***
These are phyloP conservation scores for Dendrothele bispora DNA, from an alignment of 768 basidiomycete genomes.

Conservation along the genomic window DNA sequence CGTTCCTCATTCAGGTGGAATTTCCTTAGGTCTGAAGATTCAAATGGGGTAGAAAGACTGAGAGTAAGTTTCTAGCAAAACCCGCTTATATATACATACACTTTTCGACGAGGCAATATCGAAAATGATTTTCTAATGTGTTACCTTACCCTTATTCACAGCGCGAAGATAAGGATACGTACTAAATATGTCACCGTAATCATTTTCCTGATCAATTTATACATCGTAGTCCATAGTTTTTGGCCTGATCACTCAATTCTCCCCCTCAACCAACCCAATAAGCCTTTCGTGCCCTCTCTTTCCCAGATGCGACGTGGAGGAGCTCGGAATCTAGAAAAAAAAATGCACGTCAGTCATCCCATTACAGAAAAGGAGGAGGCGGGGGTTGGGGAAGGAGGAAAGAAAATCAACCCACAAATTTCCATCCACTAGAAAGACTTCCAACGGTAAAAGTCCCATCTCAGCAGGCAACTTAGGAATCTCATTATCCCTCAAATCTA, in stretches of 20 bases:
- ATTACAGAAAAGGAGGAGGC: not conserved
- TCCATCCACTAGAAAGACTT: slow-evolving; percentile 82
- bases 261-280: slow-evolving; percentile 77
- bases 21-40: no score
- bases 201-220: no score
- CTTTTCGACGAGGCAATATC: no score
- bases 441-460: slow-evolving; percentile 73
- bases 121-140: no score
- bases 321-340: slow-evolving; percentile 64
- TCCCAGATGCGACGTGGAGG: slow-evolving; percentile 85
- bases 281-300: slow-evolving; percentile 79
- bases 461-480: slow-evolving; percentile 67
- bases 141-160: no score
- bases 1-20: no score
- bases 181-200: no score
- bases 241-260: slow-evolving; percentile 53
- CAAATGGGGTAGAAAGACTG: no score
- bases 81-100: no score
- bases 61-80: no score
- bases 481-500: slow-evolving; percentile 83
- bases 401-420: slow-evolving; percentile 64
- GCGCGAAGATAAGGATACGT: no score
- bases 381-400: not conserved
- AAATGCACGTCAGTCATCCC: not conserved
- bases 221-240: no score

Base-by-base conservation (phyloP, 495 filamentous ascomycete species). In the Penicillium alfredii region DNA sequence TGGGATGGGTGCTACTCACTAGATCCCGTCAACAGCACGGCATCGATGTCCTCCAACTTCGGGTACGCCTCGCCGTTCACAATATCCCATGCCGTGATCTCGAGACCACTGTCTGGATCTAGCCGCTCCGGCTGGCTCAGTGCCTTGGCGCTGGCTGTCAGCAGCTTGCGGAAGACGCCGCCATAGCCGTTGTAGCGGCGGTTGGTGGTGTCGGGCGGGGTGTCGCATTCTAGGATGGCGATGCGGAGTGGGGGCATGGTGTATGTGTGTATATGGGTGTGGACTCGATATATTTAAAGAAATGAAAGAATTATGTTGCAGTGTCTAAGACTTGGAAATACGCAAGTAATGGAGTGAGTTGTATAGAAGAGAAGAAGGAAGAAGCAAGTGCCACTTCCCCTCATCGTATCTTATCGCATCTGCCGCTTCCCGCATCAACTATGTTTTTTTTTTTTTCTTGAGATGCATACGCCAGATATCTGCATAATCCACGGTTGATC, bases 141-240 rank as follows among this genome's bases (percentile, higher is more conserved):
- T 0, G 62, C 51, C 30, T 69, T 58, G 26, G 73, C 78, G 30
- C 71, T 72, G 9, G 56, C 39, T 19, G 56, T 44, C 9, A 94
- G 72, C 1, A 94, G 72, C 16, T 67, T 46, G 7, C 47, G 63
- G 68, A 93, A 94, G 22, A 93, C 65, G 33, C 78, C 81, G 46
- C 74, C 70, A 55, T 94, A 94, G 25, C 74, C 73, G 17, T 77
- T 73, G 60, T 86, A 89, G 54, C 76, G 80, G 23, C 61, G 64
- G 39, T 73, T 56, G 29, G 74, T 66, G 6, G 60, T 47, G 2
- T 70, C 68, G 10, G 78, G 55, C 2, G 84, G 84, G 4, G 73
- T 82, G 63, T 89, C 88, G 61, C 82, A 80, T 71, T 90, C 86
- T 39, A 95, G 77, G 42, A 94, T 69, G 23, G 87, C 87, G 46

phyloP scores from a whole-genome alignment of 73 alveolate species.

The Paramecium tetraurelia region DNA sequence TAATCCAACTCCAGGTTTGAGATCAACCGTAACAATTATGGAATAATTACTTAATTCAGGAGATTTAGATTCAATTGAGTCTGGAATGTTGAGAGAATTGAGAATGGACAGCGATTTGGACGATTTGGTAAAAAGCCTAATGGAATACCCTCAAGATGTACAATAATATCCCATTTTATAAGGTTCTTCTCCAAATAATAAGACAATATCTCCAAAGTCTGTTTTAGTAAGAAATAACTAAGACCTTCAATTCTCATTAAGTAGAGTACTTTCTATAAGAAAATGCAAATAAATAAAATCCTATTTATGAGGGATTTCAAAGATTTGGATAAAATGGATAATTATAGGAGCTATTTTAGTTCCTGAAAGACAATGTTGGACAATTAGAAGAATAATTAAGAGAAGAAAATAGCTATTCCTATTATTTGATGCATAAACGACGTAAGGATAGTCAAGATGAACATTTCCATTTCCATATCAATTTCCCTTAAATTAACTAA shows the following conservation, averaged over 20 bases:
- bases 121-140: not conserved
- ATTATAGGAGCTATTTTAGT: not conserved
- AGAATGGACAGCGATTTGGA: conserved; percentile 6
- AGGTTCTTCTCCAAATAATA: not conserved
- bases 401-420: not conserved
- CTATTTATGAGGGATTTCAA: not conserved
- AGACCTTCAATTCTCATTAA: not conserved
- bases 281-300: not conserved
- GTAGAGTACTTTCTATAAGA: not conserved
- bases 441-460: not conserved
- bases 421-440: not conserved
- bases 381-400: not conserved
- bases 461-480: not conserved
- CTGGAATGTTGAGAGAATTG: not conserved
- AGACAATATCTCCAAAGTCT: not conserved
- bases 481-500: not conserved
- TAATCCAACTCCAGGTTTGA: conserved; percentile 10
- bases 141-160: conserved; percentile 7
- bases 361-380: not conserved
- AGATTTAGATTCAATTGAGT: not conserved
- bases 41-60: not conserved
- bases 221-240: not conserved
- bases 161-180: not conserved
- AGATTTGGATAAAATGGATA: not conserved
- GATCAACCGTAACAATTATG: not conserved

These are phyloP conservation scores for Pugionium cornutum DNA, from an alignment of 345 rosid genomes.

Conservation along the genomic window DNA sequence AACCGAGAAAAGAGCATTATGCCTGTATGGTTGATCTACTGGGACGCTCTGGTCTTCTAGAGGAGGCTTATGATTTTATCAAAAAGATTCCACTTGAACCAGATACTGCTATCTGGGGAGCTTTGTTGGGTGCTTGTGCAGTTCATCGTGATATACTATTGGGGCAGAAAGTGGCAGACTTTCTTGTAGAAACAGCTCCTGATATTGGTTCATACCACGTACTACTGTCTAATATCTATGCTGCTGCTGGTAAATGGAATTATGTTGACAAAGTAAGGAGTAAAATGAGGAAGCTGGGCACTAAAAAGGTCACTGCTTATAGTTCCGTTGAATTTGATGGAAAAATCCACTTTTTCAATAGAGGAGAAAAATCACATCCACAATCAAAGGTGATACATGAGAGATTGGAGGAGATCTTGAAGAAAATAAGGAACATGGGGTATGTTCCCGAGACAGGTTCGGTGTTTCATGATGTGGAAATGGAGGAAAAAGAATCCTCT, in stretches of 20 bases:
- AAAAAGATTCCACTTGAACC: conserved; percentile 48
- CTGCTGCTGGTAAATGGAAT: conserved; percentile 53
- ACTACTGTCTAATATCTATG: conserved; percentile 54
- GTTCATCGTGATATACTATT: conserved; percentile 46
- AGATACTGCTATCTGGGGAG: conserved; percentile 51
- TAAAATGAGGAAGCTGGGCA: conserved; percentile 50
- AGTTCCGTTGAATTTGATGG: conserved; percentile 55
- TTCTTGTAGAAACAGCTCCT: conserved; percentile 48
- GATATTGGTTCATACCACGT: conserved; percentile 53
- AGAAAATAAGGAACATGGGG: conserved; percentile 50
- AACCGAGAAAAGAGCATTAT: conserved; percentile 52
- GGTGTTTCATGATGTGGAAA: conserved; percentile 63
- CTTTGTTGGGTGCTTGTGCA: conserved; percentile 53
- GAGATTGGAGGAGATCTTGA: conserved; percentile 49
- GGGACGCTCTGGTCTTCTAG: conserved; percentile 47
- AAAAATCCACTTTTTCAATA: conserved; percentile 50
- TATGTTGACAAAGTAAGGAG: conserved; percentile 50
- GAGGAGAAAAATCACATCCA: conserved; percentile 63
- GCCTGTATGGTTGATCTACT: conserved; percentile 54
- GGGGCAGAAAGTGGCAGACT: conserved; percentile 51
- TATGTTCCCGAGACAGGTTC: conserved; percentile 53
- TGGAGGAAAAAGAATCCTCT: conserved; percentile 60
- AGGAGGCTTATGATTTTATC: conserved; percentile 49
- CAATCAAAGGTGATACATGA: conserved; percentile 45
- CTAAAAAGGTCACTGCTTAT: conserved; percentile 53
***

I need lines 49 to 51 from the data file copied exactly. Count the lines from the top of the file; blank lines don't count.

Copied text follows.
- GTAGAGTACTTTCTATAAGA: not conserved
- bases 441-460: not conserved
- bases 421-440: not conserved